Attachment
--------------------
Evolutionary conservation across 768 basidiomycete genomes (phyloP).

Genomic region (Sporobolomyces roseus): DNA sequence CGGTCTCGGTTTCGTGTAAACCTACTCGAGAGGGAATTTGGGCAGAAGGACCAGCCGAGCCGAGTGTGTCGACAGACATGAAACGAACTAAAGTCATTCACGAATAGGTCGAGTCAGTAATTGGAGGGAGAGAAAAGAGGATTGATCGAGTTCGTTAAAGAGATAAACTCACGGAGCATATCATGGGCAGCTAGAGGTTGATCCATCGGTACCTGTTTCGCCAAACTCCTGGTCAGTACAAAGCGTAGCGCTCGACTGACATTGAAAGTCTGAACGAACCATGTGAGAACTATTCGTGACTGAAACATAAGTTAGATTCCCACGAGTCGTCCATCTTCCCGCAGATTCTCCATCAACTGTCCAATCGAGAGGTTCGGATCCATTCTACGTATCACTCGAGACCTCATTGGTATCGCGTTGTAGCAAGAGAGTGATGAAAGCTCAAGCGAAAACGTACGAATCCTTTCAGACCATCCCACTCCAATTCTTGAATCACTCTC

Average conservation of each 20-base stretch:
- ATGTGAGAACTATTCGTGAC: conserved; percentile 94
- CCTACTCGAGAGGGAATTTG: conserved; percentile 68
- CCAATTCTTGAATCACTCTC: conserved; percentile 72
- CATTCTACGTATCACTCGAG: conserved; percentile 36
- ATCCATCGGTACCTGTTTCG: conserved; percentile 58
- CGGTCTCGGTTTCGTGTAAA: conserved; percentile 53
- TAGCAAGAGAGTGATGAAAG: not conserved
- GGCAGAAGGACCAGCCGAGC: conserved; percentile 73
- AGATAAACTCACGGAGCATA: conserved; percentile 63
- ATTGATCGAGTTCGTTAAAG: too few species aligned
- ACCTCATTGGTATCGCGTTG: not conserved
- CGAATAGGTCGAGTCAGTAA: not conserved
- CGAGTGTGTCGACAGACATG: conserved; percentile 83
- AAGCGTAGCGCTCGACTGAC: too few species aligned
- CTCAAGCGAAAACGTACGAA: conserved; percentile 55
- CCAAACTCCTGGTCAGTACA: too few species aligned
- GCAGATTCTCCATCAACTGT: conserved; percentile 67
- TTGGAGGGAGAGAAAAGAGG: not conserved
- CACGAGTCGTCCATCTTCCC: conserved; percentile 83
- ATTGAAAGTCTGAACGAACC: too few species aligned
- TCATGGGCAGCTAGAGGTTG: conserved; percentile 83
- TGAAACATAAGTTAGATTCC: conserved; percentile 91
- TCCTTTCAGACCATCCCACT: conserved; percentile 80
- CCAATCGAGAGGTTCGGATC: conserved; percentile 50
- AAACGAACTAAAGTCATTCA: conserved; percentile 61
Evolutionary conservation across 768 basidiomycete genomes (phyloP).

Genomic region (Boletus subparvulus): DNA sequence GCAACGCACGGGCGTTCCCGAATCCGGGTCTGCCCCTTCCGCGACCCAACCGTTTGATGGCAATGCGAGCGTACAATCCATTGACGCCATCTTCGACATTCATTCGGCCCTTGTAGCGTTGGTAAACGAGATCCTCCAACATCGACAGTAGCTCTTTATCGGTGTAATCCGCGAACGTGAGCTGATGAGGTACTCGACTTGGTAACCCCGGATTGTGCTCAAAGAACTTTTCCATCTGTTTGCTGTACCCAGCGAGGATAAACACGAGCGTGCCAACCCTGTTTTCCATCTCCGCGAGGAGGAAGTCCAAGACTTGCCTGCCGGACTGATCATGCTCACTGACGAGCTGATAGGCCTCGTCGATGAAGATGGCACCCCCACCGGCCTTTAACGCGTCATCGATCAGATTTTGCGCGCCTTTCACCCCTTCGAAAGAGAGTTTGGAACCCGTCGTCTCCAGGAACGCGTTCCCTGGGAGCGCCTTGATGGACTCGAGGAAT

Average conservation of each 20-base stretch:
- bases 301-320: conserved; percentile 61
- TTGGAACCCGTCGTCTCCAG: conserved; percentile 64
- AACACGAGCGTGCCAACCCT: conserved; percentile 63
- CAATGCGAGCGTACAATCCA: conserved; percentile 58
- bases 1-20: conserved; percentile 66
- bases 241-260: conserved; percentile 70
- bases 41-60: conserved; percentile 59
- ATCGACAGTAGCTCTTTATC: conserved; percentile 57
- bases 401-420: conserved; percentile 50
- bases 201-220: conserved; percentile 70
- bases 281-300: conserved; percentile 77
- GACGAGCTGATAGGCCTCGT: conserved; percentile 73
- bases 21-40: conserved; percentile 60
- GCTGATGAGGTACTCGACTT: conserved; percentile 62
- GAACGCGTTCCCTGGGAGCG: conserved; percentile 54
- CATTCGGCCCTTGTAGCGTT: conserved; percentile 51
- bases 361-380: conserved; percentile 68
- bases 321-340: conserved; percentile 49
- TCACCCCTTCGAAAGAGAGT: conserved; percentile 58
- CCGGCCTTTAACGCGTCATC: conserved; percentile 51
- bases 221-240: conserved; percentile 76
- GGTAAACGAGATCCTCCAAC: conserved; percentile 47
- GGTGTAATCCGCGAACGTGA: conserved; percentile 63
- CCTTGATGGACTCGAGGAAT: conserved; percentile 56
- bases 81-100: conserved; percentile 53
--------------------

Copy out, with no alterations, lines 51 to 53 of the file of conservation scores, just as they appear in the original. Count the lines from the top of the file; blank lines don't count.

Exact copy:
- CCGGCCTTTAACGCGTCATC: conserved; percentile 51
- bases 221-240: conserved; percentile 76
- GGTAAACGAGATCCTCCAAC: conserved; percentile 47